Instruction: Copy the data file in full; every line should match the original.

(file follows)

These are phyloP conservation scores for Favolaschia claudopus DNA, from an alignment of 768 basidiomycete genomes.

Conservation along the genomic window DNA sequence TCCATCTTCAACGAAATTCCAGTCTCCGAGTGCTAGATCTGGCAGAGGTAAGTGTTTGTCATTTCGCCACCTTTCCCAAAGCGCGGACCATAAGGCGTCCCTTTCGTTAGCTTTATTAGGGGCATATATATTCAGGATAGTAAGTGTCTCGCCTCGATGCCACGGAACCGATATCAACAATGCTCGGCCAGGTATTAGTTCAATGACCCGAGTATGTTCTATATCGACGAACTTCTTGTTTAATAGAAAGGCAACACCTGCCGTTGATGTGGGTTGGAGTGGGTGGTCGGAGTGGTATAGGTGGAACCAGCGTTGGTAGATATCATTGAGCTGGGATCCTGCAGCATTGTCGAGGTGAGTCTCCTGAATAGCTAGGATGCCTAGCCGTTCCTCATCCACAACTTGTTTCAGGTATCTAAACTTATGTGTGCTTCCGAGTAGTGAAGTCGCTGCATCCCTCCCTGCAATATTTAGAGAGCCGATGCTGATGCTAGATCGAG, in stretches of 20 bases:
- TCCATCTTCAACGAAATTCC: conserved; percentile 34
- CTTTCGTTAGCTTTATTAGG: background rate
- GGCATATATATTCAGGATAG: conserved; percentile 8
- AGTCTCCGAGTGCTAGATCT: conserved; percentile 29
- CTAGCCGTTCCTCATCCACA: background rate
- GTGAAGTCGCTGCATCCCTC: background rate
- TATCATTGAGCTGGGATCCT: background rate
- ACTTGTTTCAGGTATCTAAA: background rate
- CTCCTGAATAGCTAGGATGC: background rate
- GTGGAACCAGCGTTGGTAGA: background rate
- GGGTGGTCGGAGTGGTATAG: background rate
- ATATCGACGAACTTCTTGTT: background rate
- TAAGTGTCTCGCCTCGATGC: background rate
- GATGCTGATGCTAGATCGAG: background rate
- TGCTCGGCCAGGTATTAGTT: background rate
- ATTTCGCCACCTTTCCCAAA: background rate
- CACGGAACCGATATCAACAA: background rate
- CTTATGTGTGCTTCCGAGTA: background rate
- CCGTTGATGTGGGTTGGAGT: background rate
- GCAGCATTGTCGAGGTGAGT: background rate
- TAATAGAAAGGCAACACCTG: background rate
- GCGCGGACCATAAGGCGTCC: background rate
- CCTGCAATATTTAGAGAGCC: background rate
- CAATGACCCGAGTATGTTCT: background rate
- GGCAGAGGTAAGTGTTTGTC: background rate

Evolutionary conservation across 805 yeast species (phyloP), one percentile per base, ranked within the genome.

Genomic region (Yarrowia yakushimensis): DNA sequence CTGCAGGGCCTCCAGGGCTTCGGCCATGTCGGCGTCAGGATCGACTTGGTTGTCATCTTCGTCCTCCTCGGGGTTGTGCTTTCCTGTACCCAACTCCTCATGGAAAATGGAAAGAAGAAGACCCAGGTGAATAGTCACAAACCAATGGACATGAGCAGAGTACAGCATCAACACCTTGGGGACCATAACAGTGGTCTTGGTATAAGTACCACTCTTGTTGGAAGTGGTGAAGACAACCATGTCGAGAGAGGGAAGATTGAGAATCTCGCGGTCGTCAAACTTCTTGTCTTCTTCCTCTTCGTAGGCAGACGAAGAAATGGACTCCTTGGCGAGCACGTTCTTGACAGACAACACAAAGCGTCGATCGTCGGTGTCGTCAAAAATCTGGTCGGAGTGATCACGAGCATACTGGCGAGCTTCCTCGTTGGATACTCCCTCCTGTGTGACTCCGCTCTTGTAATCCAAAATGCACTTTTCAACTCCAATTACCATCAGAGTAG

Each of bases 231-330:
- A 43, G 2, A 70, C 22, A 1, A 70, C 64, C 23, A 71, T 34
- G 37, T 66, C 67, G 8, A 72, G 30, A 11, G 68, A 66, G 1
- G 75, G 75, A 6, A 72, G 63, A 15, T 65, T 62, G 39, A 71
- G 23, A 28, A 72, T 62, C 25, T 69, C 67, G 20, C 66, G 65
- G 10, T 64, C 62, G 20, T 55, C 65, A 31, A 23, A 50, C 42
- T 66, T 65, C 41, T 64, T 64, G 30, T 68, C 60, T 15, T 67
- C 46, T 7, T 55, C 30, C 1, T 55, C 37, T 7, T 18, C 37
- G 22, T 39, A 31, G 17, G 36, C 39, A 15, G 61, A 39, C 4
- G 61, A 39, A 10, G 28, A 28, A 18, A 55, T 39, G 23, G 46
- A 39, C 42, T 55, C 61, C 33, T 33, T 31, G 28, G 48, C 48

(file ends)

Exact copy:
These are phyloP conservation scores for Favolaschia claudopus DNA, from an alignment of 768 basidiomycete genomes.

Conservation along the genomic window DNA sequence TCCATCTTCAACGAAATTCCAGTCTCCGAGTGCTAGATCTGGCAGAGGTAAGTGTTTGTCATTTCGCCACCTTTCCCAAAGCGCGGACCATAAGGCGTCCCTTTCGTTAGCTTTATTAGGGGCATATATATTCAGGATAGTAAGTGTCTCGCCTCGATGCCACGGAACCGATATCAACAATGCTCGGCCAGGTATTAGTTCAATGACCCGAGTATGTTCTATATCGACGAACTTCTTGTTTAATAGAAAGGCAACACCTGCCGTTGATGTGGGTTGGAGTGGGTGGTCGGAGTGGTATAGGTGGAACCAGCGTTGGTAGATATCATTGAGCTGGGATCCTGCAGCATTGTCGAGGTGAGTCTCCTGAATAGCTAGGATGCCTAGCCGTTCCTCATCCACAACTTGTTTCAGGTATCTAAACTTATGTGTGCTTCCGAGTAGTGAAGTCGCTGCATCCCTCCCTGCAATATTTAGAGAGCCGATGCTGATGCTAGATCGAG, in stretches of 20 bases:
- TCCATCTTCAACGAAATTCC: conserved; percentile 34
- CTTTCGTTAGCTTTATTAGG: background rate
- GGCATATATATTCAGGATAG: conserved; percentile 8
- AGTCTCCGAGTGCTAGATCT: conserved; percentile 29
- CTAGCCGTTCCTCATCCACA: background rate
- GTGAAGTCGCTGCATCCCTC: background rate
- TATCATTGAGCTGGGATCCT: background rate
- ACTTGTTTCAGGTATCTAAA: background rate
- CTCCTGAATAGCTAGGATGC: background rate
- GTGGAACCAGCGTTGGTAGA: background rate
- GGGTGGTCGGAGTGGTATAG: background rate
- ATATCGACGAACTTCTTGTT: background rate
- TAAGTGTCTCGCCTCGATGC: background rate
- GATGCTGATGCTAGATCGAG: background rate
- TGCTCGGCCAGGTATTAGTT: background rate
- ATTTCGCCACCTTTCCCAAA: background rate
- CACGGAACCGATATCAACAA: background rate
- CTTATGTGTGCTTCCGAGTA: background rate
- CCGTTGATGTGGGTTGGAGT: background rate
- GCAGCATTGTCGAGGTGAGT: background rate
- TAATAGAAAGGCAACACCTG: background rate
- GCGCGGACCATAAGGCGTCC: background rate
- CCTGCAATATTTAGAGAGCC: background rate
- CAATGACCCGAGTATGTTCT: background rate
- GGCAGAGGTAAGTGTTTGTC: background rate

Evolutionary conservation across 805 yeast species (phyloP), one percentile per base, ranked within the genome.

Genomic region (Yarrowia yakushimensis): DNA sequence CTGCAGGGCCTCCAGGGCTTCGGCCATGTCGGCGTCAGGATCGACTTGGTTGTCATCTTCGTCCTCCTCGGGGTTGTGCTTTCCTGTACCCAACTCCTCATGGAAAATGGAAAGAAGAAGACCCAGGTGAATAGTCACAAACCAATGGACATGAGCAGAGTACAGCATCAACACCTTGGGGACCATAACAGTGGTCTTGGTATAAGTACCACTCTTGTTGGAAGTGGTGAAGACAACCATGTCGAGAGAGGGAAGATTGAGAATCTCGCGGTCGTCAAACTTCTTGTCTTCTTCCTCTTCGTAGGCAGACGAAGAAATGGACTCCTTGGCGAGCACGTTCTTGACAGACAACACAAAGCGTCGATCGTCGGTGTCGTCAAAAATCTGGTCGGAGTGATCACGAGCATACTGGCGAGCTTCCTCGTTGGATACTCCCTCCTGTGTGACTCCGCTCTTGTAATCCAAAATGCACTTTTCAACTCCAATTACCATCAGAGTAG

Each of bases 231-330:
- A 43, G 2, A 70, C 22, A 1, A 70, C 64, C 23, A 71, T 34
- G 37, T 66, C 67, G 8, A 72, G 30, A 11, G 68, A 66, G 1
- G 75, G 75, A 6, A 72, G 63, A 15, T 65, T 62, G 39, A 71
- G 23, A 28, A 72, T 62, C 25, T 69, C 67, G 20, C 66, G 65
- G 10, T 64, C 62, G 20, T 55, C 65, A 31, A 23, A 50, C 42
- T 66, T 65, C 41, T 64, T 64, G 30, T 68, C 60, T 15, T 67
- C 46, T 7, T 55, C 30, C 1, T 55, C 37, T 7, T 18, C 37
- G 22, T 39, A 31, G 17, G 36, C 39, A 15, G 61, A 39, C 4
- G 61, A 39, A 10, G 28, A 28, A 18, A 55, T 39, G 23, G 46
- A 39, C 42, T 55, C 61, C 33, T 33, T 31, G 28, G 48, C 48